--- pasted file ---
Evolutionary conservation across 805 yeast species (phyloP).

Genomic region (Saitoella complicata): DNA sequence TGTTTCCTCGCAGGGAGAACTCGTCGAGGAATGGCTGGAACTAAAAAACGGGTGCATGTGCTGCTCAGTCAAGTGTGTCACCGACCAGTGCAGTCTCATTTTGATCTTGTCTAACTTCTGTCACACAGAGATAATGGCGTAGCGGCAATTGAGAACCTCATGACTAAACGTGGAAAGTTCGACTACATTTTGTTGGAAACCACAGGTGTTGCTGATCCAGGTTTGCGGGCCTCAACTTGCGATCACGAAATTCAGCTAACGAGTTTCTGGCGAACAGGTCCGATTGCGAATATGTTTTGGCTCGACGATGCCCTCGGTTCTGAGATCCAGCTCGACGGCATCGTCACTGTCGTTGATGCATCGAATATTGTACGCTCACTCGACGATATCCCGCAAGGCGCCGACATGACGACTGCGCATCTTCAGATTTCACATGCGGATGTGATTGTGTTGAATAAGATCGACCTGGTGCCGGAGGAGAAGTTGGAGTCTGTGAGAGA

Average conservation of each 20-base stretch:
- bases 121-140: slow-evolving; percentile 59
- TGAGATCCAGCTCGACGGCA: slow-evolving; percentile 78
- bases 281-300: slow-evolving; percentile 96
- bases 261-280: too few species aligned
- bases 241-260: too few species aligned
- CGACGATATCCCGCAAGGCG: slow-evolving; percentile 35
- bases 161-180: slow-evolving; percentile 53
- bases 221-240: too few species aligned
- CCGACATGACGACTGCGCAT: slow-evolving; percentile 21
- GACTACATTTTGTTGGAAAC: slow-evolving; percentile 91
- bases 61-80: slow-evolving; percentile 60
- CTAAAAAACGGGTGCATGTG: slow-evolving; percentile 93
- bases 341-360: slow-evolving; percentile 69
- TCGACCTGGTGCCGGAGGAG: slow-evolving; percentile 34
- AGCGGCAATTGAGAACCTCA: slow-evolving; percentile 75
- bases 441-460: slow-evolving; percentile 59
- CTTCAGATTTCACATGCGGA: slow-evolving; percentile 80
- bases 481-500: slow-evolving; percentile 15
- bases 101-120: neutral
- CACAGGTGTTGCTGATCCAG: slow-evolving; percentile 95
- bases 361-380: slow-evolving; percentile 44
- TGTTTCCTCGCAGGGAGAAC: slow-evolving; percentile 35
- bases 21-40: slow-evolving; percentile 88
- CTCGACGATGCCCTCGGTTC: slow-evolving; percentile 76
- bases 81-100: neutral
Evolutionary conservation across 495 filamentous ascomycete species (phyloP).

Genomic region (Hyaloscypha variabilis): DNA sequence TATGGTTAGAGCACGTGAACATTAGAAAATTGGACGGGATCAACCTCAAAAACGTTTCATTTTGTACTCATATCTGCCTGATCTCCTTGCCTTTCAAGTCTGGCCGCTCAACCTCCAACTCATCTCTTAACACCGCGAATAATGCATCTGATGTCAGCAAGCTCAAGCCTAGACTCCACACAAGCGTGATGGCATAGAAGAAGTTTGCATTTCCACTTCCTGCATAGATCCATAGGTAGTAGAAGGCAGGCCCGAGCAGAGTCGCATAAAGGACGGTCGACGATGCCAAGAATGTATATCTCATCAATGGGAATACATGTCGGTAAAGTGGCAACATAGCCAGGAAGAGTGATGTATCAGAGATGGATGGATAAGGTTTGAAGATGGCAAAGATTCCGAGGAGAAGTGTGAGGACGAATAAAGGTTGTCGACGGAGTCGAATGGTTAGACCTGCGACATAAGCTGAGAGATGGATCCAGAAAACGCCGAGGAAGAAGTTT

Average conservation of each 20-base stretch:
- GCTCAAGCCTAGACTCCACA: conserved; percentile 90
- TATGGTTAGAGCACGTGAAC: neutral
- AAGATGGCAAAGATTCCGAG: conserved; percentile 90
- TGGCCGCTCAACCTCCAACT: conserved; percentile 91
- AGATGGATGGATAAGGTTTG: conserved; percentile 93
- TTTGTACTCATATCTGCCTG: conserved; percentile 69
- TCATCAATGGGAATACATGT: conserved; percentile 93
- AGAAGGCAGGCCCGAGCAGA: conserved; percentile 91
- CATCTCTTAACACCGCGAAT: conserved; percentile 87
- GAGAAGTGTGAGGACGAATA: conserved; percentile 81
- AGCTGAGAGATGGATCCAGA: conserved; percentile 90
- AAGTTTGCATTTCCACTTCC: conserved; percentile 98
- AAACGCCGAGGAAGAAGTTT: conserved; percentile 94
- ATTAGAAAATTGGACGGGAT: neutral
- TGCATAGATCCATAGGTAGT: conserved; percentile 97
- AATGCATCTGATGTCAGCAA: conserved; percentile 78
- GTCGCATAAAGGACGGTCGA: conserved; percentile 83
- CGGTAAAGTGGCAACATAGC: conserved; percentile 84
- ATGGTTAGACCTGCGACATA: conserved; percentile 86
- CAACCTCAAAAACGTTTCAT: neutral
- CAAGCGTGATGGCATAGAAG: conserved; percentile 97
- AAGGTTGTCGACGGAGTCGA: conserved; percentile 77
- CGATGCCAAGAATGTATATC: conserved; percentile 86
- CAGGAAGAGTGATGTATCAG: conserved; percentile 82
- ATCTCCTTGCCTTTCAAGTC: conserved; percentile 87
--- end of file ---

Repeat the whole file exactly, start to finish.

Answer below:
Evolutionary conservation across 805 yeast species (phyloP).

Genomic region (Saitoella complicata): DNA sequence TGTTTCCTCGCAGGGAGAACTCGTCGAGGAATGGCTGGAACTAAAAAACGGGTGCATGTGCTGCTCAGTCAAGTGTGTCACCGACCAGTGCAGTCTCATTTTGATCTTGTCTAACTTCTGTCACACAGAGATAATGGCGTAGCGGCAATTGAGAACCTCATGACTAAACGTGGAAAGTTCGACTACATTTTGTTGGAAACCACAGGTGTTGCTGATCCAGGTTTGCGGGCCTCAACTTGCGATCACGAAATTCAGCTAACGAGTTTCTGGCGAACAGGTCCGATTGCGAATATGTTTTGGCTCGACGATGCCCTCGGTTCTGAGATCCAGCTCGACGGCATCGTCACTGTCGTTGATGCATCGAATATTGTACGCTCACTCGACGATATCCCGCAAGGCGCCGACATGACGACTGCGCATCTTCAGATTTCACATGCGGATGTGATTGTGTTGAATAAGATCGACCTGGTGCCGGAGGAGAAGTTGGAGTCTGTGAGAGA

Average conservation of each 20-base stretch:
- bases 121-140: slow-evolving; percentile 59
- TGAGATCCAGCTCGACGGCA: slow-evolving; percentile 78
- bases 281-300: slow-evolving; percentile 96
- bases 261-280: too few species aligned
- bases 241-260: too few species aligned
- CGACGATATCCCGCAAGGCG: slow-evolving; percentile 35
- bases 161-180: slow-evolving; percentile 53
- bases 221-240: too few species aligned
- CCGACATGACGACTGCGCAT: slow-evolving; percentile 21
- GACTACATTTTGTTGGAAAC: slow-evolving; percentile 91
- bases 61-80: slow-evolving; percentile 60
- CTAAAAAACGGGTGCATGTG: slow-evolving; percentile 93
- bases 341-360: slow-evolving; percentile 69
- TCGACCTGGTGCCGGAGGAG: slow-evolving; percentile 34
- AGCGGCAATTGAGAACCTCA: slow-evolving; percentile 75
- bases 441-460: slow-evolving; percentile 59
- CTTCAGATTTCACATGCGGA: slow-evolving; percentile 80
- bases 481-500: slow-evolving; percentile 15
- bases 101-120: neutral
- CACAGGTGTTGCTGATCCAG: slow-evolving; percentile 95
- bases 361-380: slow-evolving; percentile 44
- TGTTTCCTCGCAGGGAGAAC: slow-evolving; percentile 35
- bases 21-40: slow-evolving; percentile 88
- CTCGACGATGCCCTCGGTTC: slow-evolving; percentile 76
- bases 81-100: neutral
Evolutionary conservation across 495 filamentous ascomycete species (phyloP).

Genomic region (Hyaloscypha variabilis): DNA sequence TATGGTTAGAGCACGTGAACATTAGAAAATTGGACGGGATCAACCTCAAAAACGTTTCATTTTGTACTCATATCTGCCTGATCTCCTTGCCTTTCAAGTCTGGCCGCTCAACCTCCAACTCATCTCTTAACACCGCGAATAATGCATCTGATGTCAGCAAGCTCAAGCCTAGACTCCACACAAGCGTGATGGCATAGAAGAAGTTTGCATTTCCACTTCCTGCATAGATCCATAGGTAGTAGAAGGCAGGCCCGAGCAGAGTCGCATAAAGGACGGTCGACGATGCCAAGAATGTATATCTCATCAATGGGAATACATGTCGGTAAAGTGGCAACATAGCCAGGAAGAGTGATGTATCAGAGATGGATGGATAAGGTTTGAAGATGGCAAAGATTCCGAGGAGAAGTGTGAGGACGAATAAAGGTTGTCGACGGAGTCGAATGGTTAGACCTGCGACATAAGCTGAGAGATGGATCCAGAAAACGCCGAGGAAGAAGTTT

Average conservation of each 20-base stretch:
- GCTCAAGCCTAGACTCCACA: conserved; percentile 90
- TATGGTTAGAGCACGTGAAC: neutral
- AAGATGGCAAAGATTCCGAG: conserved; percentile 90
- TGGCCGCTCAACCTCCAACT: conserved; percentile 91
- AGATGGATGGATAAGGTTTG: conserved; percentile 93
- TTTGTACTCATATCTGCCTG: conserved; percentile 69
- TCATCAATGGGAATACATGT: conserved; percentile 93
- AGAAGGCAGGCCCGAGCAGA: conserved; percentile 91
- CATCTCTTAACACCGCGAAT: conserved; percentile 87
- GAGAAGTGTGAGGACGAATA: conserved; percentile 81
- AGCTGAGAGATGGATCCAGA: conserved; percentile 90
- AAGTTTGCATTTCCACTTCC: conserved; percentile 98
- AAACGCCGAGGAAGAAGTTT: conserved; percentile 94
- ATTAGAAAATTGGACGGGAT: neutral
- TGCATAGATCCATAGGTAGT: conserved; percentile 97
- AATGCATCTGATGTCAGCAA: conserved; percentile 78
- GTCGCATAAAGGACGGTCGA: conserved; percentile 83
- CGGTAAAGTGGCAACATAGC: conserved; percentile 84
- ATGGTTAGACCTGCGACATA: conserved; percentile 86
- CAACCTCAAAAACGTTTCAT: neutral
- CAAGCGTGATGGCATAGAAG: conserved; percentile 97
- AAGGTTGTCGACGGAGTCGA: conserved; percentile 77
- CGATGCCAAGAATGTATATC: conserved; percentile 86
- CAGGAAGAGTGATGTATCAG: conserved; percentile 82
- ATCTCCTTGCCTTTCAAGTC: conserved; percentile 87